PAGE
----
2. This one will be a little more difficult for me as flight school was over a decade ago. There are some standout moments in my memory, but it’s tough to build a complete narration. I am sure most of what I write will be very familiar to anyone with silver wings, but this isn’t intended to be interesting for them. Let’s get to it. My days typically started by throwing my uniform on, grabbing my gear, and running out the door to catch the bus. I lived in Enterprise, so I had a gate to get through and a short drive, and I was almost always running late. Going around the last corner down the hill was done with held breath and my fingers crossed that there wouldn’t be a line. Nobody in front of me today, solid! Sitting in the bus lot I would use what little time I had to cram the 5s and 9s I was supposed to study the night before. I think 90% of my learning occurred during those short bus rides to Cairns. I had to do it though, because I knew what was coming. The preflight briefing. Gulp. It was an intimidating room full of desks with crusty old IPs on one side and students on the other. In the front stood our flight leader, scanning the room looking for the first student to start our daily questions and quiz. I always did my best to look attentive but not make eye contact. It never worked. There was always one or two questions nobody wanted to answer. You’d count heads to try and figure out where you were in line. ”Mr B, what is the definition of a warning?” Thank God, I know this one. “A warning is an operating practice that if not correctly followed could result in personal injury or loss of life.” Whew, nailed it! Wait, why is Mr Carter shaking his head? ”A warning is an operating procedure or practice, that if not correctly followed...” Damn. The rest of the briefing went over weather, tasks, etc. The IPs would squawk at each other and argue about their interpretation of the manuals. Blah blah blah. Morning flight line was a godsend during the hot Alabama summer. The aircraft were cool, I was cool, the IP was cool, and we didn’t have to deal with thunderstorms. A short bus ride to the parking pad and there she was, a bright orange and white Jet Ranger, covered in dew, quietly tied down and waiting. Preflight was a team effort, my stick buddy and I diligently looking the aircraft over. I read the checklist, went through the motions, but honestly had no idea what I was looking for. It took a couple years to really develop a good idea of how to preflight a helicopter. Time to fly. I’m riding in back for the trip to the stage field. Sweet, I don’t have to worry about callouts today. Don’t hot start it LT! A nice start, a wobbly hover down the taxi lane and we’re off to the stage field. We land at the stage field and I hop out, my turn to wait in the shack. All my second period friends are walking in as well. Someone is missing, one of the Dutch guys, must have had to bump aircraft back at Cairns. Inside we all nervously shoot the breeze, joke about the briefing, and roll our eyes at the guy who is God’s gift to Army Aviation as he tells us his technique for hovering autos. He’s a real expert with 10 hours in the bird. All too soon it’s my turn to strap in. I help my buddy get his gear out, swap radios, and climb in. I’ve always loved going from the loud scream of a turbine outside the helicopter to the relatively quiet whine on the inside. A quick moment to savor the sound and *click* I plug my helmet in. “Welcome, you ready? Your controls.” Gulp. I lift off with a smooth pull of collective. Nope, too much! Now my nose is turning. We’re drifting. Ah crap! Dance the feet, wiggle the hand, finally we’re stable. I start nudging us down the taxi lane feeling more confident with each second. I got this. ”Hovering auto.” Wait, wait, wait, pull! Nice this will be a good one. We haven’t touched down yet, sh*t! Pull, pull, damn out of collective. *slam* We sit there rocking back and forth and I wait for it. “Well that was ugly. Run it up let’s head over to the grass.” Damn. After a couple more hovering autos it’s time to head into the pattern and do some from the air. Around and around we go. Too much speed on touchdown, too much flare, not enough flare. Entry was a bit late, airspeed got slow, airspeed got fast. Over and over until I was covered in sweat and it was time to go pick up my stick buddy and head back to Cairns. I always liked the flight back. Just cruising back to base with the hard part over with. Land, shut down, and head in for the debrief. Done flying for the day we’d get our study assignment for the night, and it was off to lunch then class in the afternoon. At the end of the day I’d head back home, start up the grill, and crack a cold beer. The sun going down, pastel colors taking over the sky, the air starting to cool off again. I’d sit back to watch the Blackhawks fly by headed out to the stage fields and think to myself “man, I’m actually here. That’s going to be me soon.” I’d be lying if I said I enjoyed flying during Primary. I love flying, I crave being in the air. But I dreaded every single flight of Primary. It was an incredibly stressful phase, but man was I glad to finally be at the controls of a helicopter that said United States Army on the side.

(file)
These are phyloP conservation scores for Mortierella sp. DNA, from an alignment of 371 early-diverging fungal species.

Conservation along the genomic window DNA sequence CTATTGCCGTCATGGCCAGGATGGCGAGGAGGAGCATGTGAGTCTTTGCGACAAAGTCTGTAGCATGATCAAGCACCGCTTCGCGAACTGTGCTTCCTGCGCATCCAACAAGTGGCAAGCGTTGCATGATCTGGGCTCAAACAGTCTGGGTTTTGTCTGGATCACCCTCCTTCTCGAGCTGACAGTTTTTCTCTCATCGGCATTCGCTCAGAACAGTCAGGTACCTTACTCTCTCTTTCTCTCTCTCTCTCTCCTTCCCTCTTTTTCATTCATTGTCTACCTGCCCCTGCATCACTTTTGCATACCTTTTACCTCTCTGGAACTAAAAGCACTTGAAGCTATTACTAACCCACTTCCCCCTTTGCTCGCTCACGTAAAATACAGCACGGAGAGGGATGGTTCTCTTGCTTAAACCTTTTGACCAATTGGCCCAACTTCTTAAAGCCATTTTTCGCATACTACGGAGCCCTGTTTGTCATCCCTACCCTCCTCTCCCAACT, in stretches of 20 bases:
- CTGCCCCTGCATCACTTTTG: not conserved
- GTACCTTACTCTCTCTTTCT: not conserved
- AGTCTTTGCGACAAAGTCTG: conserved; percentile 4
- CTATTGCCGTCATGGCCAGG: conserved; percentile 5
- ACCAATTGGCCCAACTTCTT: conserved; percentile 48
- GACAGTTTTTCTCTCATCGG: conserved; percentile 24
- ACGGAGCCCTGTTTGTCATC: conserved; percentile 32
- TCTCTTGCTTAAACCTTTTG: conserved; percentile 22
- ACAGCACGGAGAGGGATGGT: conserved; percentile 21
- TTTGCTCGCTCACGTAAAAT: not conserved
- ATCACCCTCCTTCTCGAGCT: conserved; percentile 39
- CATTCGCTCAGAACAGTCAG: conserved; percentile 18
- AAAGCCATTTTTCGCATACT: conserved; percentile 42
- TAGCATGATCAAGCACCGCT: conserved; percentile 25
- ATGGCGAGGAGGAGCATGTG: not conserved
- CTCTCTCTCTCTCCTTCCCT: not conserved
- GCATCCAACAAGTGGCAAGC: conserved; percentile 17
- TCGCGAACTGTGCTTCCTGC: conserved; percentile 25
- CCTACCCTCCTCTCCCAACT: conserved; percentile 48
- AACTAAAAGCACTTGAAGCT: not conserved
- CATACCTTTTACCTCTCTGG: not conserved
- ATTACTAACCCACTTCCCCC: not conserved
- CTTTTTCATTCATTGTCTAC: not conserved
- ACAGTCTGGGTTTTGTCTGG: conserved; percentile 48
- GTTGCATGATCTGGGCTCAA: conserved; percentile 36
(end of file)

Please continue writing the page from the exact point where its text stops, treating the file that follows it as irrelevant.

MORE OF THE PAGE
8 points